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Flashcards in Unit 5 Deck (27)
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Describe "False Dilemma" fallacy.

False Dilemma falacy involves an argument in the form of Disjunctinve pattern - "either ... or ..." that presents two alternatives as the only possible ones in the premise. In reality, there are more alternatives possible for that specific argument. Thus, such premise is false and the argument unsound.


What type of fallacy is this: "Either we legalize drugs or we keep building new prisons and filling them with drug offenders"?

False Dilemma. There are more alternatives possible than the ones presented.


Describe "Slippery Slope" fallacy.

Slippery Slope fallacy argues that a circumstance will arise from a certain action. In reality that circumstance is very unlikely to arise from that particular action. In Slippery Slope, the person argues that *if* something happens *then* something else will happen.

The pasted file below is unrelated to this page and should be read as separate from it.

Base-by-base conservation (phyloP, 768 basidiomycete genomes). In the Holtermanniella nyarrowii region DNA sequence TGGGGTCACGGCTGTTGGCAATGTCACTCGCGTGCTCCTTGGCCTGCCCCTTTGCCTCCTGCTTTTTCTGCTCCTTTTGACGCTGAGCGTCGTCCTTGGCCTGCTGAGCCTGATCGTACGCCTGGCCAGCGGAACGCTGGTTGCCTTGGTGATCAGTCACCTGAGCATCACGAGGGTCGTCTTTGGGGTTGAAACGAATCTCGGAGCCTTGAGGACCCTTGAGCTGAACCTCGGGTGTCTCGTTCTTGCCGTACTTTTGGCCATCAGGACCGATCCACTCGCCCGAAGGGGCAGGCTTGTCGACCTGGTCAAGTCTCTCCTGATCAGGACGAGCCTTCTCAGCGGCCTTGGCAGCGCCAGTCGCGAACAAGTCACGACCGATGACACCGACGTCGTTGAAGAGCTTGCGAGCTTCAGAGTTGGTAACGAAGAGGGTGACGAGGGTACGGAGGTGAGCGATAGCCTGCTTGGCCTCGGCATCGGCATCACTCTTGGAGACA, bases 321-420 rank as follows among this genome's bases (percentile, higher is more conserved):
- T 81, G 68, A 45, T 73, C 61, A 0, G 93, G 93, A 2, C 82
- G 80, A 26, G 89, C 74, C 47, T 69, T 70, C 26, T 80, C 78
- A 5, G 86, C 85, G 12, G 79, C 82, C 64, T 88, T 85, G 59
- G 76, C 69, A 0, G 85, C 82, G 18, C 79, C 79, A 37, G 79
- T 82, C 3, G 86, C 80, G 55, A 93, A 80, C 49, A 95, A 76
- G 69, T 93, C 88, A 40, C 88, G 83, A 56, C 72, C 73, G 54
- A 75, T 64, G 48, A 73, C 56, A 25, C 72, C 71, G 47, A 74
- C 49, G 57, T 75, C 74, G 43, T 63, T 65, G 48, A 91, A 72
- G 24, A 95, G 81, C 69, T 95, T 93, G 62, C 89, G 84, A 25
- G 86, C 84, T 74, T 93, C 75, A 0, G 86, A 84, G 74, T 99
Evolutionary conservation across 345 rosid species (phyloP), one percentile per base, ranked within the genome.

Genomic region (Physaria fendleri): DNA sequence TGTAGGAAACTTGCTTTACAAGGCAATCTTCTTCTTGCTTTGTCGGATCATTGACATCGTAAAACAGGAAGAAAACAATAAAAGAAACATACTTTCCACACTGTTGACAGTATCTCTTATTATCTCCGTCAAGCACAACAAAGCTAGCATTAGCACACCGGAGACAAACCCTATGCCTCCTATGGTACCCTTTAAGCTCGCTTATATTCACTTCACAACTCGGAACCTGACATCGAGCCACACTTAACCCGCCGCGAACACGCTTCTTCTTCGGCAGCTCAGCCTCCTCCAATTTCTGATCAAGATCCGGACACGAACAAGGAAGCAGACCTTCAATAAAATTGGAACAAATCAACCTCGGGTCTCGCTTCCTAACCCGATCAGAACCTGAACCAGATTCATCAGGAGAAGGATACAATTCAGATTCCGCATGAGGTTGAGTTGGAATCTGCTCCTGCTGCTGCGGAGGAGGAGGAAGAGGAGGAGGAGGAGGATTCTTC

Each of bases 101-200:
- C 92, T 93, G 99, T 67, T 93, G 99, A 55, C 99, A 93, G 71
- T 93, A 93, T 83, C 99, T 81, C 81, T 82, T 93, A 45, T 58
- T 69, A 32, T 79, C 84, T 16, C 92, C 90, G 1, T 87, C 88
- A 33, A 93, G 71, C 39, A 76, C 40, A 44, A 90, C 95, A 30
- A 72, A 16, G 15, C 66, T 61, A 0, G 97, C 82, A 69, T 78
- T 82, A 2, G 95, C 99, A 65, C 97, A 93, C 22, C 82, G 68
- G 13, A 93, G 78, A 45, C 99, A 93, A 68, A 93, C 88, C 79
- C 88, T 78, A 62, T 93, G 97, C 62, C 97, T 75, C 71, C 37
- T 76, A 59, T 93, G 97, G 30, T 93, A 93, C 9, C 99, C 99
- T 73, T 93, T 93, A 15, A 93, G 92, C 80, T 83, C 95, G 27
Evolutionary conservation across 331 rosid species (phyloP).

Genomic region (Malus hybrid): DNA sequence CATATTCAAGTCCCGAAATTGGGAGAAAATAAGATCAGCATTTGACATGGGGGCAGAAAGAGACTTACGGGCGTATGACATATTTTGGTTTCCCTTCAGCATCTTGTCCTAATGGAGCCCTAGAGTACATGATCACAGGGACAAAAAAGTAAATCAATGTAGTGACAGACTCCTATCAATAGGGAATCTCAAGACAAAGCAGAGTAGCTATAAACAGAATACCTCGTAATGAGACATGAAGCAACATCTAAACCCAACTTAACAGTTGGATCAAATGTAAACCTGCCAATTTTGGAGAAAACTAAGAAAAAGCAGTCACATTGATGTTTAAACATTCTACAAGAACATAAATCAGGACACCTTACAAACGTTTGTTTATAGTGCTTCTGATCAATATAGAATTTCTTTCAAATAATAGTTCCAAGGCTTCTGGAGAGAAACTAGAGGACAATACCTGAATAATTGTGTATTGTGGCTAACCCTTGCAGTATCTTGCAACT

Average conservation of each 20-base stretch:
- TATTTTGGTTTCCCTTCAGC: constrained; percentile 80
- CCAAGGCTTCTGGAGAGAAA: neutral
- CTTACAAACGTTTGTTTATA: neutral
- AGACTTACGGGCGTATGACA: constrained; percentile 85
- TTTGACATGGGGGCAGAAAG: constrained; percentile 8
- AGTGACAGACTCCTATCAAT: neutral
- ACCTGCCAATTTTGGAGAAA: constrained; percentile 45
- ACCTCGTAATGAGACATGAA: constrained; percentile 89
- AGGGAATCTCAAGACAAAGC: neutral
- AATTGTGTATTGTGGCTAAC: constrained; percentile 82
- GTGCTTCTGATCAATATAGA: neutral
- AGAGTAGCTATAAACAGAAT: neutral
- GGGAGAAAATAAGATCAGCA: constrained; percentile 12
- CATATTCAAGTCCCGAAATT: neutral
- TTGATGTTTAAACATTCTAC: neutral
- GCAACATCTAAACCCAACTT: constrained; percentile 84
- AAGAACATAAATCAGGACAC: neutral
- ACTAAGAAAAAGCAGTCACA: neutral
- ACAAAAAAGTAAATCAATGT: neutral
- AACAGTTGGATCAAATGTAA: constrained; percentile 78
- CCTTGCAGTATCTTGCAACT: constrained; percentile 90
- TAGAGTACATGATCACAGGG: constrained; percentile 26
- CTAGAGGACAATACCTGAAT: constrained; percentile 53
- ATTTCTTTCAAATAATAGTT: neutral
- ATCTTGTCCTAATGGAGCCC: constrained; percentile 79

What type of fallacy is this: "We cannot unlock our child from the closet because if we do, she will want to roam the house. If we let her roam the house, she will want to roam the neighborhood. If she roams the neighborhood, she will get picked up by a stranger in a van, who will sell her in a sex slavery ring in some other country. Therefore, we should keep her locked up in the closet."

Slippery Slope.
While it is likely that the child will want to roam the house and maybe go out to the street. It is highly improbable that the child will be picked up by a stranger in a van to be sold to slavery.


Describe "Sraw Man" logical fallacy.

In "Straw Man" logical fallacy the opponent first wrongfully assigns the weaker and innacurate (and often such that was never presented by the opponent) argument to the opponent and secondly presents his/her argument as the only alternative to the opponent's (effectively using False Dilemma fallacy as there are usually more alternatives).